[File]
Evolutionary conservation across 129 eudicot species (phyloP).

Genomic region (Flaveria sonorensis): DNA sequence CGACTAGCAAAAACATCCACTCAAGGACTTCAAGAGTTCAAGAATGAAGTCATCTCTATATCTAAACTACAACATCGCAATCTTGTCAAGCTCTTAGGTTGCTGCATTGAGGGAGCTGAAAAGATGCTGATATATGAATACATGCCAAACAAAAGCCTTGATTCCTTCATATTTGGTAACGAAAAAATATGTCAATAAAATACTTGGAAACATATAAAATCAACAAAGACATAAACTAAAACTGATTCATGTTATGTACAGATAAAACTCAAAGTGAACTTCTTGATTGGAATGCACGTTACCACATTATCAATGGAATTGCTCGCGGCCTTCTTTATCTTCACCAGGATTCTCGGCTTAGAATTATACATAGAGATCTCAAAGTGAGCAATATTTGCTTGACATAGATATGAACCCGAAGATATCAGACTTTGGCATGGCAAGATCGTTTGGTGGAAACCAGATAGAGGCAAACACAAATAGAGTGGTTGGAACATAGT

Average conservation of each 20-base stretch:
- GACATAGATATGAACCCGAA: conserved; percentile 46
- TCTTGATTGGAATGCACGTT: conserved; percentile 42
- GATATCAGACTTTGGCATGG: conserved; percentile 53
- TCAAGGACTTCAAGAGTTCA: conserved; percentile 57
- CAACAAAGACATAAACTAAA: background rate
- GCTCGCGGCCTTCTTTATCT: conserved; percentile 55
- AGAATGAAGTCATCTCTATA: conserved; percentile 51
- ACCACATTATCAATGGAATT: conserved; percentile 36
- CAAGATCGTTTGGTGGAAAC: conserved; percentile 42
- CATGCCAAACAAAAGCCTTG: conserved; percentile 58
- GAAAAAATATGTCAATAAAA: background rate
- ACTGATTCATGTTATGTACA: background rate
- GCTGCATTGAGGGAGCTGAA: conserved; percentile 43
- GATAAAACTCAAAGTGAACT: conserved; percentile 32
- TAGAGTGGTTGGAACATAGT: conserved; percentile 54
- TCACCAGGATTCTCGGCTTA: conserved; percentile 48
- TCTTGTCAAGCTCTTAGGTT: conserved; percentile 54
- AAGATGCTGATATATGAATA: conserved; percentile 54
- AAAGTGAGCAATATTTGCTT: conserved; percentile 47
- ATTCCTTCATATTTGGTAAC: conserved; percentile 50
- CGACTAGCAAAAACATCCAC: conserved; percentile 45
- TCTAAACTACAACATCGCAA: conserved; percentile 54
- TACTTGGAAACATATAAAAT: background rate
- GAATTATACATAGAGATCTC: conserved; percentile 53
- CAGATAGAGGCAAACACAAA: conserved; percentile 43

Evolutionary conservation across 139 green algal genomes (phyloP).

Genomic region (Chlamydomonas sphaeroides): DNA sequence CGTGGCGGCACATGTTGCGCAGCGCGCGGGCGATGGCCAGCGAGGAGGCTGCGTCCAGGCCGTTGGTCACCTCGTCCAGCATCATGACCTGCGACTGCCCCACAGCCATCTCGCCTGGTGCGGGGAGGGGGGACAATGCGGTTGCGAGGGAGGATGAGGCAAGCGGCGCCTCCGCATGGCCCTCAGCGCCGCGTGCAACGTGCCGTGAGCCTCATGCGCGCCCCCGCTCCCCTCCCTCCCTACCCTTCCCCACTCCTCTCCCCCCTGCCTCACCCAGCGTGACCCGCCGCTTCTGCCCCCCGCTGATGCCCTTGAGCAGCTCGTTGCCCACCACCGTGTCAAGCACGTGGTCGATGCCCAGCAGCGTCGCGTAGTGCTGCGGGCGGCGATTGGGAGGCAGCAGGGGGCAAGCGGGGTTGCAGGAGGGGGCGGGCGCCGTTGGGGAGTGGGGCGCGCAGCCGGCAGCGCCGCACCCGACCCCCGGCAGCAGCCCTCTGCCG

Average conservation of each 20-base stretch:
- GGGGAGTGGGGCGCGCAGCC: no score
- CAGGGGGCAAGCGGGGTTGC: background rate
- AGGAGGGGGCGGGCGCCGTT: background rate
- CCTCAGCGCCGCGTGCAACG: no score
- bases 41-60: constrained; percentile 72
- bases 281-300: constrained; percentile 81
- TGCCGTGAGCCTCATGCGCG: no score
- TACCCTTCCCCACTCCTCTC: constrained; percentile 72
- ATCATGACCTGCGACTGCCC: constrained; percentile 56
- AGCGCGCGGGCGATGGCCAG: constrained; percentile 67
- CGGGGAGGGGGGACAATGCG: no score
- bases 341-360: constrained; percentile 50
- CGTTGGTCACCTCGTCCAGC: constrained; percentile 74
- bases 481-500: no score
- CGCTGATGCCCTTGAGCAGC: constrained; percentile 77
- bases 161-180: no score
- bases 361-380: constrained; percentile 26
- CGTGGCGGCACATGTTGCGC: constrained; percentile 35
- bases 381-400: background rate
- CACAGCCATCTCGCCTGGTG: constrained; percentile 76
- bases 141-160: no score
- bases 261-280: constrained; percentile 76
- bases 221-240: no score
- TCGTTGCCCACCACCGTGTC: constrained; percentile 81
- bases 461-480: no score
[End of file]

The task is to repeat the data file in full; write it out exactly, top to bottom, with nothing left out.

Evolutionary conservation across 129 eudicot species (phyloP).

Genomic region (Flaveria sonorensis): DNA sequence CGACTAGCAAAAACATCCACTCAAGGACTTCAAGAGTTCAAGAATGAAGTCATCTCTATATCTAAACTACAACATCGCAATCTTGTCAAGCTCTTAGGTTGCTGCATTGAGGGAGCTGAAAAGATGCTGATATATGAATACATGCCAAACAAAAGCCTTGATTCCTTCATATTTGGTAACGAAAAAATATGTCAATAAAATACTTGGAAACATATAAAATCAACAAAGACATAAACTAAAACTGATTCATGTTATGTACAGATAAAACTCAAAGTGAACTTCTTGATTGGAATGCACGTTACCACATTATCAATGGAATTGCTCGCGGCCTTCTTTATCTTCACCAGGATTCTCGGCTTAGAATTATACATAGAGATCTCAAAGTGAGCAATATTTGCTTGACATAGATATGAACCCGAAGATATCAGACTTTGGCATGGCAAGATCGTTTGGTGGAAACCAGATAGAGGCAAACACAAATAGAGTGGTTGGAACATAGT

Average conservation of each 20-base stretch:
- GACATAGATATGAACCCGAA: conserved; percentile 46
- TCTTGATTGGAATGCACGTT: conserved; percentile 42
- GATATCAGACTTTGGCATGG: conserved; percentile 53
- TCAAGGACTTCAAGAGTTCA: conserved; percentile 57
- CAACAAAGACATAAACTAAA: background rate
- GCTCGCGGCCTTCTTTATCT: conserved; percentile 55
- AGAATGAAGTCATCTCTATA: conserved; percentile 51
- ACCACATTATCAATGGAATT: conserved; percentile 36
- CAAGATCGTTTGGTGGAAAC: conserved; percentile 42
- CATGCCAAACAAAAGCCTTG: conserved; percentile 58
- GAAAAAATATGTCAATAAAA: background rate
- ACTGATTCATGTTATGTACA: background rate
- GCTGCATTGAGGGAGCTGAA: conserved; percentile 43
- GATAAAACTCAAAGTGAACT: conserved; percentile 32
- TAGAGTGGTTGGAACATAGT: conserved; percentile 54
- TCACCAGGATTCTCGGCTTA: conserved; percentile 48
- TCTTGTCAAGCTCTTAGGTT: conserved; percentile 54
- AAGATGCTGATATATGAATA: conserved; percentile 54
- AAAGTGAGCAATATTTGCTT: conserved; percentile 47
- ATTCCTTCATATTTGGTAAC: conserved; percentile 50
- CGACTAGCAAAAACATCCAC: conserved; percentile 45
- TCTAAACTACAACATCGCAA: conserved; percentile 54
- TACTTGGAAACATATAAAAT: background rate
- GAATTATACATAGAGATCTC: conserved; percentile 53
- CAGATAGAGGCAAACACAAA: conserved; percentile 43

Evolutionary conservation across 139 green algal genomes (phyloP).

Genomic region (Chlamydomonas sphaeroides): DNA sequence CGTGGCGGCACATGTTGCGCAGCGCGCGGGCGATGGCCAGCGAGGAGGCTGCGTCCAGGCCGTTGGTCACCTCGTCCAGCATCATGACCTGCGACTGCCCCACAGCCATCTCGCCTGGTGCGGGGAGGGGGGACAATGCGGTTGCGAGGGAGGATGAGGCAAGCGGCGCCTCCGCATGGCCCTCAGCGCCGCGTGCAACGTGCCGTGAGCCTCATGCGCGCCCCCGCTCCCCTCCCTCCCTACCCTTCCCCACTCCTCTCCCCCCTGCCTCACCCAGCGTGACCCGCCGCTTCTGCCCCCCGCTGATGCCCTTGAGCAGCTCGTTGCCCACCACCGTGTCAAGCACGTGGTCGATGCCCAGCAGCGTCGCGTAGTGCTGCGGGCGGCGATTGGGAGGCAGCAGGGGGCAAGCGGGGTTGCAGGAGGGGGCGGGCGCCGTTGGGGAGTGGGGCGCGCAGCCGGCAGCGCCGCACCCGACCCCCGGCAGCAGCCCTCTGCCG

Average conservation of each 20-base stretch:
- GGGGAGTGGGGCGCGCAGCC: no score
- CAGGGGGCAAGCGGGGTTGC: background rate
- AGGAGGGGGCGGGCGCCGTT: background rate
- CCTCAGCGCCGCGTGCAACG: no score
- bases 41-60: constrained; percentile 72
- bases 281-300: constrained; percentile 81
- TGCCGTGAGCCTCATGCGCG: no score
- TACCCTTCCCCACTCCTCTC: constrained; percentile 72
- ATCATGACCTGCGACTGCCC: constrained; percentile 56
- AGCGCGCGGGCGATGGCCAG: constrained; percentile 67
- CGGGGAGGGGGGACAATGCG: no score
- bases 341-360: constrained; percentile 50
- CGTTGGTCACCTCGTCCAGC: constrained; percentile 74
- bases 481-500: no score
- CGCTGATGCCCTTGAGCAGC: constrained; percentile 77
- bases 161-180: no score
- bases 361-380: constrained; percentile 26
- CGTGGCGGCACATGTTGCGC: constrained; percentile 35
- bases 381-400: background rate
- CACAGCCATCTCGCCTGGTG: constrained; percentile 76
- bases 141-160: no score
- bases 261-280: constrained; percentile 76
- bases 221-240: no score
- TCGTTGCCCACCACCGTGTC: constrained; percentile 81
- bases 461-480: no score